Q: This tutorial occasionally challenges the viewer to put citation elements for various sources in the correct order, and the tutorial doesn’t move forward until they’re correct. How do you gauge the difficulty of these challenges?
We actually had several general discussions about allowing students to move forward with activities. We decided that users would have three tries to accurately complete an activity. Upon successful completion, the student is notified that the answer is correct, and for the majority of tutorials the correct answers are listed as reinforcement. If the student is unsuccessful after three attempts, the correct responses are displayed and they are allowed to proceed. As for non-activity slides, there was less agreement. In some tutorials, the student must click on all items and read the information before being allowed to move forward, while on others they can choose to skip the information.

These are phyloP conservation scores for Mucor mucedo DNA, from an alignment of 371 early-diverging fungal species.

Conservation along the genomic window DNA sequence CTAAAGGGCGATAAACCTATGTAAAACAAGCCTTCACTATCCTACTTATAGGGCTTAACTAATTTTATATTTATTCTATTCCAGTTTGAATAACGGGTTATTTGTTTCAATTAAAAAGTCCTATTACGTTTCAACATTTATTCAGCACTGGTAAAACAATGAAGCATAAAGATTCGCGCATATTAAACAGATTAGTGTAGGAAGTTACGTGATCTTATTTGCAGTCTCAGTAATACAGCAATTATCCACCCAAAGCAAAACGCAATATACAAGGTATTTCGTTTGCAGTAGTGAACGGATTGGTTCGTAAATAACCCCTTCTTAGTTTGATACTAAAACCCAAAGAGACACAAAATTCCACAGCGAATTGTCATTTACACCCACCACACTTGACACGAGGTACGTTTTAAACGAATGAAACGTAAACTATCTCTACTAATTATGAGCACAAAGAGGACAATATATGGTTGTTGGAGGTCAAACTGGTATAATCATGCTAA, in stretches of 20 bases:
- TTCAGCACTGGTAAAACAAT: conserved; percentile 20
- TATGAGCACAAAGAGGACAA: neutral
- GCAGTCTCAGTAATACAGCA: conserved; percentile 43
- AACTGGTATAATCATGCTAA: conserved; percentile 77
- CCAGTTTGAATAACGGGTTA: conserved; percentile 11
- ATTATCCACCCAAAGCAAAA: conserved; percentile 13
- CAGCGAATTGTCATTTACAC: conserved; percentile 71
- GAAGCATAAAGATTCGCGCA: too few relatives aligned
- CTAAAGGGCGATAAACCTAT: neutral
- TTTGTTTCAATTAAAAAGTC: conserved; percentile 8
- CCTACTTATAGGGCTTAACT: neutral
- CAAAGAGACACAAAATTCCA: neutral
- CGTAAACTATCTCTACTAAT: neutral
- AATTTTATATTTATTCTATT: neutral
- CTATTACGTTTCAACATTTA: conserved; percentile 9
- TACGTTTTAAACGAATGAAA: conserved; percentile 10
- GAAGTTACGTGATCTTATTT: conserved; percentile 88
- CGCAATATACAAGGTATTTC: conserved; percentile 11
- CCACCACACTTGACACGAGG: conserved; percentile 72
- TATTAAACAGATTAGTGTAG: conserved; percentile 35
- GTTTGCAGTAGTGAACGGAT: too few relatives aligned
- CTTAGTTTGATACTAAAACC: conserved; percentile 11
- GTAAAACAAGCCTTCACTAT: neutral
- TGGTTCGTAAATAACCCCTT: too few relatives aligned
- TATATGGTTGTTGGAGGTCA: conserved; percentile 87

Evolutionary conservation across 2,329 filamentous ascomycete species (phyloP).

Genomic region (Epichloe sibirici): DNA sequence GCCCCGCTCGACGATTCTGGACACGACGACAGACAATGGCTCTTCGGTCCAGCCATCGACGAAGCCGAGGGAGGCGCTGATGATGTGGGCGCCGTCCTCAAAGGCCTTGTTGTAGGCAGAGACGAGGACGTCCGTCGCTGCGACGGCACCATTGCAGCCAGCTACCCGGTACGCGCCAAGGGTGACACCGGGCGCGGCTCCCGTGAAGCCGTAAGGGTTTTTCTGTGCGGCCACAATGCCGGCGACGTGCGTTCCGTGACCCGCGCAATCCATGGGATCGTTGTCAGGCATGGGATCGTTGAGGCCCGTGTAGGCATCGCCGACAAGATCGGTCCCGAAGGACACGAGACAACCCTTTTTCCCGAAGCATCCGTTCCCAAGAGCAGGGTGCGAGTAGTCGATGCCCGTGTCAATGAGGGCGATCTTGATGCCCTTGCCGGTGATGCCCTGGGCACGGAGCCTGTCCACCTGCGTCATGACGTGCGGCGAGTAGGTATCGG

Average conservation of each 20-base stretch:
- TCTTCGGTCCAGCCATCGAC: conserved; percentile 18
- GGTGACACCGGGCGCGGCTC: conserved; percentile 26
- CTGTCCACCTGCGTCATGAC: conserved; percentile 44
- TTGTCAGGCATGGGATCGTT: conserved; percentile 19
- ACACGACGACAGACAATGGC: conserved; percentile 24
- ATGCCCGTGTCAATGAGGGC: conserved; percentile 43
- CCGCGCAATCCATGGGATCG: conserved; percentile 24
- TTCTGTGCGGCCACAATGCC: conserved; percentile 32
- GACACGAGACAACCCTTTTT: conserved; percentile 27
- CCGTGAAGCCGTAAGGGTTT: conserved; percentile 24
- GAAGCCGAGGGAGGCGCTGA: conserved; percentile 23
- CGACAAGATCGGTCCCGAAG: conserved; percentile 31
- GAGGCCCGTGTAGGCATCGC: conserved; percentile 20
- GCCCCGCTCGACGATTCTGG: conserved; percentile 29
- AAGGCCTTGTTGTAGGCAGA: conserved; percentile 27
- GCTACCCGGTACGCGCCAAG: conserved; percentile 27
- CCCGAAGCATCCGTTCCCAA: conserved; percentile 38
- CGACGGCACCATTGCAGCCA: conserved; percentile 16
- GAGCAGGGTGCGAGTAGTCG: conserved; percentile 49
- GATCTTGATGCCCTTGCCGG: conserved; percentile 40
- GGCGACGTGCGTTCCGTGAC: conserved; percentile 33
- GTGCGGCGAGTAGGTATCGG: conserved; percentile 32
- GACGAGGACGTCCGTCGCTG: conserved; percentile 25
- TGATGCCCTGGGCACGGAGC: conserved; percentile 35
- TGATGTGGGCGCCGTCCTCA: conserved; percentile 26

Q: Looking at the credits for this tutorial, you have an enviable production team. What are their skill sets? And for our readers who might not have your resources, but are considering creating similar tutorials, what would a skeleton crew production team look like?
Our production team lists everyone who has been involved in the larger tutorial project; not all members are involved in each tutorial but everyone still has the chance to provide feedback on content as their schedules allow. Several members of both the learning badges team and Online Teaching & Learning teams are no longer involved due to leaving the library for another position, retirement, or reassignment, but we chose to include them in the credits because of their contributions to the overall work.